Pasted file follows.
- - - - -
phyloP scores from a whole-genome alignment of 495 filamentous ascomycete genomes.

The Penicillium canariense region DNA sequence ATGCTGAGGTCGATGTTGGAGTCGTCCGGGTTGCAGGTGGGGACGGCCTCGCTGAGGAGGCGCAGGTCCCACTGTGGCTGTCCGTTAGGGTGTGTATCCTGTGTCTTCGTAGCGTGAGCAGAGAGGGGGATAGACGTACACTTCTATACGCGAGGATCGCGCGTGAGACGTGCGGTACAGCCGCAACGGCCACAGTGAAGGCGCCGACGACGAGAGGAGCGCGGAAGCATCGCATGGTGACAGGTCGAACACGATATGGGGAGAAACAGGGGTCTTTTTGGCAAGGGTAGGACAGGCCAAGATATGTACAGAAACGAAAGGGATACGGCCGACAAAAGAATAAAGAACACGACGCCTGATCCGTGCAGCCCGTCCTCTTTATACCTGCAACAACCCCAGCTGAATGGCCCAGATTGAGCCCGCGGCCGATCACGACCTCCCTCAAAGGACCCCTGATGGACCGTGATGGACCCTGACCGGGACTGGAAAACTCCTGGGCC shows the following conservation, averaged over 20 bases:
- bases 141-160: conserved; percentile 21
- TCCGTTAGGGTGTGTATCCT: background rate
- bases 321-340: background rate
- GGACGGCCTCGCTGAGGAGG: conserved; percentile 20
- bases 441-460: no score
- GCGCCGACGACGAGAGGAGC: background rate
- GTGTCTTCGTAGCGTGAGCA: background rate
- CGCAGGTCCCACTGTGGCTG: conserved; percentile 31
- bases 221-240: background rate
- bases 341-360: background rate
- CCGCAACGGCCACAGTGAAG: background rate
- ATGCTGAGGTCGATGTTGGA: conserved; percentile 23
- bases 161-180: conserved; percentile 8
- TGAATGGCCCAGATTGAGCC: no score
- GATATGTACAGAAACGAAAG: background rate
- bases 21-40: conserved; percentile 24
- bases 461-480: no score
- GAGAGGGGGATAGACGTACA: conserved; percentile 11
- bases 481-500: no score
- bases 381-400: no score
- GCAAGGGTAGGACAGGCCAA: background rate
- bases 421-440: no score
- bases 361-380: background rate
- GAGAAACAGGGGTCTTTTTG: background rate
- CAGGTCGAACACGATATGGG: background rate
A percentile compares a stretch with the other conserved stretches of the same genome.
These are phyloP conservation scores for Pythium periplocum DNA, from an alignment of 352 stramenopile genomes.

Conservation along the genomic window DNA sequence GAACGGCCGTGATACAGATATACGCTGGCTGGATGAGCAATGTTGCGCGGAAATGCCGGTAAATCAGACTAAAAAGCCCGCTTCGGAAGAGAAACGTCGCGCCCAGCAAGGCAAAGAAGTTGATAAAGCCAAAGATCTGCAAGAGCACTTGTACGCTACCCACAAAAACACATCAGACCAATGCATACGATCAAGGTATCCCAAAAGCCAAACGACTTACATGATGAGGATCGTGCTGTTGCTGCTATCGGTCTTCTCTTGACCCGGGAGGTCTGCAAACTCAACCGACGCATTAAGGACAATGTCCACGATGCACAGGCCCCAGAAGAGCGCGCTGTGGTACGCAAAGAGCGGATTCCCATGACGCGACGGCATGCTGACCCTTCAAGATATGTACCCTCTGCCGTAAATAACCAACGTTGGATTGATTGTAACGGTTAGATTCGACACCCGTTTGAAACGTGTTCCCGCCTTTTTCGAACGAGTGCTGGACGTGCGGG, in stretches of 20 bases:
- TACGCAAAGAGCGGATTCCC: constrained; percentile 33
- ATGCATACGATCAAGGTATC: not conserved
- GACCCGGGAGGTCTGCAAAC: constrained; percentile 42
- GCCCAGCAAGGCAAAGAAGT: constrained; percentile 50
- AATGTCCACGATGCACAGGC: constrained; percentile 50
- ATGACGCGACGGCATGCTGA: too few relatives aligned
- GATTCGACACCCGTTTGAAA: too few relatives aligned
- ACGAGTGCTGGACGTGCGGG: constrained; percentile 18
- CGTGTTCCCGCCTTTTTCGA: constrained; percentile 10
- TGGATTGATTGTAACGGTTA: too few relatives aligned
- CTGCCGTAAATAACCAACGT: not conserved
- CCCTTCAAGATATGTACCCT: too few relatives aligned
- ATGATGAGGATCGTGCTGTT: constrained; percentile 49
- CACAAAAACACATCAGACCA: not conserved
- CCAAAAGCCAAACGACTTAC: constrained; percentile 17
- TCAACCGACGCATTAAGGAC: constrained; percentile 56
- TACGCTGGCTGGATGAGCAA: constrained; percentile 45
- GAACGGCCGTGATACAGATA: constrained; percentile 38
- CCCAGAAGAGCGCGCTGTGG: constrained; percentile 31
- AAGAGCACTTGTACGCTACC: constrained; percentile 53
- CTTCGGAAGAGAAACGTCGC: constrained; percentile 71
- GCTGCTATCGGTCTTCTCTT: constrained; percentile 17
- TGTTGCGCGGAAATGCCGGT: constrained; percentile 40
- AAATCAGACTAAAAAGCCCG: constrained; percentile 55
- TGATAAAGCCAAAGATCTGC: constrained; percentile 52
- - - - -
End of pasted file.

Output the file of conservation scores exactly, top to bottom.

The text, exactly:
phyloP scores from a whole-genome alignment of 495 filamentous ascomycete genomes.

The Penicillium canariense region DNA sequence ATGCTGAGGTCGATGTTGGAGTCGTCCGGGTTGCAGGTGGGGACGGCCTCGCTGAGGAGGCGCAGGTCCCACTGTGGCTGTCCGTTAGGGTGTGTATCCTGTGTCTTCGTAGCGTGAGCAGAGAGGGGGATAGACGTACACTTCTATACGCGAGGATCGCGCGTGAGACGTGCGGTACAGCCGCAACGGCCACAGTGAAGGCGCCGACGACGAGAGGAGCGCGGAAGCATCGCATGGTGACAGGTCGAACACGATATGGGGAGAAACAGGGGTCTTTTTGGCAAGGGTAGGACAGGCCAAGATATGTACAGAAACGAAAGGGATACGGCCGACAAAAGAATAAAGAACACGACGCCTGATCCGTGCAGCCCGTCCTCTTTATACCTGCAACAACCCCAGCTGAATGGCCCAGATTGAGCCCGCGGCCGATCACGACCTCCCTCAAAGGACCCCTGATGGACCGTGATGGACCCTGACCGGGACTGGAAAACTCCTGGGCC shows the following conservation, averaged over 20 bases:
- bases 141-160: conserved; percentile 21
- TCCGTTAGGGTGTGTATCCT: background rate
- bases 321-340: background rate
- GGACGGCCTCGCTGAGGAGG: conserved; percentile 20
- bases 441-460: no score
- GCGCCGACGACGAGAGGAGC: background rate
- GTGTCTTCGTAGCGTGAGCA: background rate
- CGCAGGTCCCACTGTGGCTG: conserved; percentile 31
- bases 221-240: background rate
- bases 341-360: background rate
- CCGCAACGGCCACAGTGAAG: background rate
- ATGCTGAGGTCGATGTTGGA: conserved; percentile 23
- bases 161-180: conserved; percentile 8
- TGAATGGCCCAGATTGAGCC: no score
- GATATGTACAGAAACGAAAG: background rate
- bases 21-40: conserved; percentile 24
- bases 461-480: no score
- GAGAGGGGGATAGACGTACA: conserved; percentile 11
- bases 481-500: no score
- bases 381-400: no score
- GCAAGGGTAGGACAGGCCAA: background rate
- bases 421-440: no score
- bases 361-380: background rate
- GAGAAACAGGGGTCTTTTTG: background rate
- CAGGTCGAACACGATATGGG: background rate
A percentile compares a stretch with the other conserved stretches of the same genome.
These are phyloP conservation scores for Pythium periplocum DNA, from an alignment of 352 stramenopile genomes.

Conservation along the genomic window DNA sequence GAACGGCCGTGATACAGATATACGCTGGCTGGATGAGCAATGTTGCGCGGAAATGCCGGTAAATCAGACTAAAAAGCCCGCTTCGGAAGAGAAACGTCGCGCCCAGCAAGGCAAAGAAGTTGATAAAGCCAAAGATCTGCAAGAGCACTTGTACGCTACCCACAAAAACACATCAGACCAATGCATACGATCAAGGTATCCCAAAAGCCAAACGACTTACATGATGAGGATCGTGCTGTTGCTGCTATCGGTCTTCTCTTGACCCGGGAGGTCTGCAAACTCAACCGACGCATTAAGGACAATGTCCACGATGCACAGGCCCCAGAAGAGCGCGCTGTGGTACGCAAAGAGCGGATTCCCATGACGCGACGGCATGCTGACCCTTCAAGATATGTACCCTCTGCCGTAAATAACCAACGTTGGATTGATTGTAACGGTTAGATTCGACACCCGTTTGAAACGTGTTCCCGCCTTTTTCGAACGAGTGCTGGACGTGCGGG, in stretches of 20 bases:
- TACGCAAAGAGCGGATTCCC: constrained; percentile 33
- ATGCATACGATCAAGGTATC: not conserved
- GACCCGGGAGGTCTGCAAAC: constrained; percentile 42
- GCCCAGCAAGGCAAAGAAGT: constrained; percentile 50
- AATGTCCACGATGCACAGGC: constrained; percentile 50
- ATGACGCGACGGCATGCTGA: too few relatives aligned
- GATTCGACACCCGTTTGAAA: too few relatives aligned
- ACGAGTGCTGGACGTGCGGG: constrained; percentile 18
- CGTGTTCCCGCCTTTTTCGA: constrained; percentile 10
- TGGATTGATTGTAACGGTTA: too few relatives aligned
- CTGCCGTAAATAACCAACGT: not conserved
- CCCTTCAAGATATGTACCCT: too few relatives aligned
- ATGATGAGGATCGTGCTGTT: constrained; percentile 49
- CACAAAAACACATCAGACCA: not conserved
- CCAAAAGCCAAACGACTTAC: constrained; percentile 17
- TCAACCGACGCATTAAGGAC: constrained; percentile 56
- TACGCTGGCTGGATGAGCAA: constrained; percentile 45
- GAACGGCCGTGATACAGATA: constrained; percentile 38
- CCCAGAAGAGCGCGCTGTGG: constrained; percentile 31
- AAGAGCACTTGTACGCTACC: constrained; percentile 53
- CTTCGGAAGAGAAACGTCGC: constrained; percentile 71
- GCTGCTATCGGTCTTCTCTT: constrained; percentile 17
- TGTTGCGCGGAAATGCCGGT: constrained; percentile 40
- AAATCAGACTAAAAAGCCCG: constrained; percentile 55
- TGATAAAGCCAAAGATCTGC: constrained; percentile 52